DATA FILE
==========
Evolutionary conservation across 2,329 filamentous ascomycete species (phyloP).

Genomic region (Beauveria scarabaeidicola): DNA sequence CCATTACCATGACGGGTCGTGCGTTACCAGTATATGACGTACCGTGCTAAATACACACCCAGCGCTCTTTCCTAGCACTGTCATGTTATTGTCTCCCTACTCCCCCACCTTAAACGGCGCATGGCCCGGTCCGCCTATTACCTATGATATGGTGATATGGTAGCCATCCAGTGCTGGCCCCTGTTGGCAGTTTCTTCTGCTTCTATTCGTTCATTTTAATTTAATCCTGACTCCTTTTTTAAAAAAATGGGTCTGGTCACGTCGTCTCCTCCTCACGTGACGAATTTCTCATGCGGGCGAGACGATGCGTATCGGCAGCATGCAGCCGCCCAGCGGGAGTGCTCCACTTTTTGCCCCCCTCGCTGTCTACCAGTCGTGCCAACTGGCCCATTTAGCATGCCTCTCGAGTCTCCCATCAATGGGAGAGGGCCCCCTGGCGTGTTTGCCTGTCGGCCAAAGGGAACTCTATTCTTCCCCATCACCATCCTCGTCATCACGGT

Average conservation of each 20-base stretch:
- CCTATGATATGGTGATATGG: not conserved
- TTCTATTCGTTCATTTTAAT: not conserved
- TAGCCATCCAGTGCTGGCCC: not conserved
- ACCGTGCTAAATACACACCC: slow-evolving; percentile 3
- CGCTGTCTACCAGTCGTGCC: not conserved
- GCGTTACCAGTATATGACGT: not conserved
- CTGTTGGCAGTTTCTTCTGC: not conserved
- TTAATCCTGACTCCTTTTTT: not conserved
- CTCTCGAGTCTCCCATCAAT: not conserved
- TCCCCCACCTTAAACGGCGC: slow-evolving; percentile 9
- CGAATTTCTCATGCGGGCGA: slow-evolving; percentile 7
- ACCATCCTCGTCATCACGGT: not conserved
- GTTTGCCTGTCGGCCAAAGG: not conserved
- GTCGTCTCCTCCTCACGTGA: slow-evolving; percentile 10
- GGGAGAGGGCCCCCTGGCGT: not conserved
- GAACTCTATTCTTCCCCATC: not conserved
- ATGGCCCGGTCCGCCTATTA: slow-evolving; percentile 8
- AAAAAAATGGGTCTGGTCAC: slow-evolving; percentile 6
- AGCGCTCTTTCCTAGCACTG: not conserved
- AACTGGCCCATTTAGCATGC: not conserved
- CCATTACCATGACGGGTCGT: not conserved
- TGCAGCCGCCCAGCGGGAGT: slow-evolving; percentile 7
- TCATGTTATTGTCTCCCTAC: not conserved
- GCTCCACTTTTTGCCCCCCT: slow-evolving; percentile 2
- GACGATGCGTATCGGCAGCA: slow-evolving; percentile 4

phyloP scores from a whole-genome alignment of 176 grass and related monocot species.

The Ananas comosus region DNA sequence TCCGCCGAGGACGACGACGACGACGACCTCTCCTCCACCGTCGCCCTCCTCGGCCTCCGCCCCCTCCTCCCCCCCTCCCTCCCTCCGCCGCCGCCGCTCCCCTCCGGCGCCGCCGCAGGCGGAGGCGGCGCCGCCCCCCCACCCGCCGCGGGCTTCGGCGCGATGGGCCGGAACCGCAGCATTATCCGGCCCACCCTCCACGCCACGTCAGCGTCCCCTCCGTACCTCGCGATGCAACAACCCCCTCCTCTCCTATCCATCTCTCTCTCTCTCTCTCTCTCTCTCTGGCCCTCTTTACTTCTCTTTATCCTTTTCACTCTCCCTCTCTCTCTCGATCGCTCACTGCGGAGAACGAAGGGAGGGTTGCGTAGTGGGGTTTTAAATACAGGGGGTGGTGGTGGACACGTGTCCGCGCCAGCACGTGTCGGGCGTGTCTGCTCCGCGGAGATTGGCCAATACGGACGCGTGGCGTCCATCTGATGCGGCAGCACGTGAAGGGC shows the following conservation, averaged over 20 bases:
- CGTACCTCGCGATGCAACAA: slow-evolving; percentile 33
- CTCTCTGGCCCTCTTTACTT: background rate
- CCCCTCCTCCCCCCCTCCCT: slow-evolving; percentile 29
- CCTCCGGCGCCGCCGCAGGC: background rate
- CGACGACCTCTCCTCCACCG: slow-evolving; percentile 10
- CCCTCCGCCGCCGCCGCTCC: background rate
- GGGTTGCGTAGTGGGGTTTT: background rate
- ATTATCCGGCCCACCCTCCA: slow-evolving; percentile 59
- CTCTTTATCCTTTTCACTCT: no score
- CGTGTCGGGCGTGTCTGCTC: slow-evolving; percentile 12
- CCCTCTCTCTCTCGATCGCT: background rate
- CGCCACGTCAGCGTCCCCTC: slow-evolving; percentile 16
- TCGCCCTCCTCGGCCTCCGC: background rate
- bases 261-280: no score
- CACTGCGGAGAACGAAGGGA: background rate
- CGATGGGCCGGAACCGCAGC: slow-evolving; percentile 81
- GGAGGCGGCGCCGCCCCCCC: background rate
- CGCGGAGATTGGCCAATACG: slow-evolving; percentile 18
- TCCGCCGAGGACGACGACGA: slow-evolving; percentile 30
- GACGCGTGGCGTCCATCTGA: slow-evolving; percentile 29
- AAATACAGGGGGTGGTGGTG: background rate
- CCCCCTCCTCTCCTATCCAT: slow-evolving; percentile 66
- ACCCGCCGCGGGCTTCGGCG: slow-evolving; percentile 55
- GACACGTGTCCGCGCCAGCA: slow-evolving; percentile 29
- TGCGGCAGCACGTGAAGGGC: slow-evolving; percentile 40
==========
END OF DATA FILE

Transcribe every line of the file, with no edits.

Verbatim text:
Evolutionary conservation across 2,329 filamentous ascomycete species (phyloP).

Genomic region (Beauveria scarabaeidicola): DNA sequence CCATTACCATGACGGGTCGTGCGTTACCAGTATATGACGTACCGTGCTAAATACACACCCAGCGCTCTTTCCTAGCACTGTCATGTTATTGTCTCCCTACTCCCCCACCTTAAACGGCGCATGGCCCGGTCCGCCTATTACCTATGATATGGTGATATGGTAGCCATCCAGTGCTGGCCCCTGTTGGCAGTTTCTTCTGCTTCTATTCGTTCATTTTAATTTAATCCTGACTCCTTTTTTAAAAAAATGGGTCTGGTCACGTCGTCTCCTCCTCACGTGACGAATTTCTCATGCGGGCGAGACGATGCGTATCGGCAGCATGCAGCCGCCCAGCGGGAGTGCTCCACTTTTTGCCCCCCTCGCTGTCTACCAGTCGTGCCAACTGGCCCATTTAGCATGCCTCTCGAGTCTCCCATCAATGGGAGAGGGCCCCCTGGCGTGTTTGCCTGTCGGCCAAAGGGAACTCTATTCTTCCCCATCACCATCCTCGTCATCACGGT

Average conservation of each 20-base stretch:
- CCTATGATATGGTGATATGG: not conserved
- TTCTATTCGTTCATTTTAAT: not conserved
- TAGCCATCCAGTGCTGGCCC: not conserved
- ACCGTGCTAAATACACACCC: slow-evolving; percentile 3
- CGCTGTCTACCAGTCGTGCC: not conserved
- GCGTTACCAGTATATGACGT: not conserved
- CTGTTGGCAGTTTCTTCTGC: not conserved
- TTAATCCTGACTCCTTTTTT: not conserved
- CTCTCGAGTCTCCCATCAAT: not conserved
- TCCCCCACCTTAAACGGCGC: slow-evolving; percentile 9
- CGAATTTCTCATGCGGGCGA: slow-evolving; percentile 7
- ACCATCCTCGTCATCACGGT: not conserved
- GTTTGCCTGTCGGCCAAAGG: not conserved
- GTCGTCTCCTCCTCACGTGA: slow-evolving; percentile 10
- GGGAGAGGGCCCCCTGGCGT: not conserved
- GAACTCTATTCTTCCCCATC: not conserved
- ATGGCCCGGTCCGCCTATTA: slow-evolving; percentile 8
- AAAAAAATGGGTCTGGTCAC: slow-evolving; percentile 6
- AGCGCTCTTTCCTAGCACTG: not conserved
- AACTGGCCCATTTAGCATGC: not conserved
- CCATTACCATGACGGGTCGT: not conserved
- TGCAGCCGCCCAGCGGGAGT: slow-evolving; percentile 7
- TCATGTTATTGTCTCCCTAC: not conserved
- GCTCCACTTTTTGCCCCCCT: slow-evolving; percentile 2
- GACGATGCGTATCGGCAGCA: slow-evolving; percentile 4

phyloP scores from a whole-genome alignment of 176 grass and related monocot species.

The Ananas comosus region DNA sequence TCCGCCGAGGACGACGACGACGACGACCTCTCCTCCACCGTCGCCCTCCTCGGCCTCCGCCCCCTCCTCCCCCCCTCCCTCCCTCCGCCGCCGCCGCTCCCCTCCGGCGCCGCCGCAGGCGGAGGCGGCGCCGCCCCCCCACCCGCCGCGGGCTTCGGCGCGATGGGCCGGAACCGCAGCATTATCCGGCCCACCCTCCACGCCACGTCAGCGTCCCCTCCGTACCTCGCGATGCAACAACCCCCTCCTCTCCTATCCATCTCTCTCTCTCTCTCTCTCTCTCTCTGGCCCTCTTTACTTCTCTTTATCCTTTTCACTCTCCCTCTCTCTCTCGATCGCTCACTGCGGAGAACGAAGGGAGGGTTGCGTAGTGGGGTTTTAAATACAGGGGGTGGTGGTGGACACGTGTCCGCGCCAGCACGTGTCGGGCGTGTCTGCTCCGCGGAGATTGGCCAATACGGACGCGTGGCGTCCATCTGATGCGGCAGCACGTGAAGGGC shows the following conservation, averaged over 20 bases:
- CGTACCTCGCGATGCAACAA: slow-evolving; percentile 33
- CTCTCTGGCCCTCTTTACTT: background rate
- CCCCTCCTCCCCCCCTCCCT: slow-evolving; percentile 29
- CCTCCGGCGCCGCCGCAGGC: background rate
- CGACGACCTCTCCTCCACCG: slow-evolving; percentile 10
- CCCTCCGCCGCCGCCGCTCC: background rate
- GGGTTGCGTAGTGGGGTTTT: background rate
- ATTATCCGGCCCACCCTCCA: slow-evolving; percentile 59
- CTCTTTATCCTTTTCACTCT: no score
- CGTGTCGGGCGTGTCTGCTC: slow-evolving; percentile 12
- CCCTCTCTCTCTCGATCGCT: background rate
- CGCCACGTCAGCGTCCCCTC: slow-evolving; percentile 16
- TCGCCCTCCTCGGCCTCCGC: background rate
- bases 261-280: no score
- CACTGCGGAGAACGAAGGGA: background rate
- CGATGGGCCGGAACCGCAGC: slow-evolving; percentile 81
- GGAGGCGGCGCCGCCCCCCC: background rate
- CGCGGAGATTGGCCAATACG: slow-evolving; percentile 18
- TCCGCCGAGGACGACGACGA: slow-evolving; percentile 30
- GACGCGTGGCGTCCATCTGA: slow-evolving; percentile 29
- AAATACAGGGGGTGGTGGTG: background rate
- CCCCCTCCTCTCCTATCCAT: slow-evolving; percentile 66
- ACCCGCCGCGGGCTTCGGCG: slow-evolving; percentile 55
- GACACGTGTCCGCGCCAGCA: slow-evolving; percentile 29
- TGCGGCAGCACGTGAAGGGC: slow-evolving; percentile 40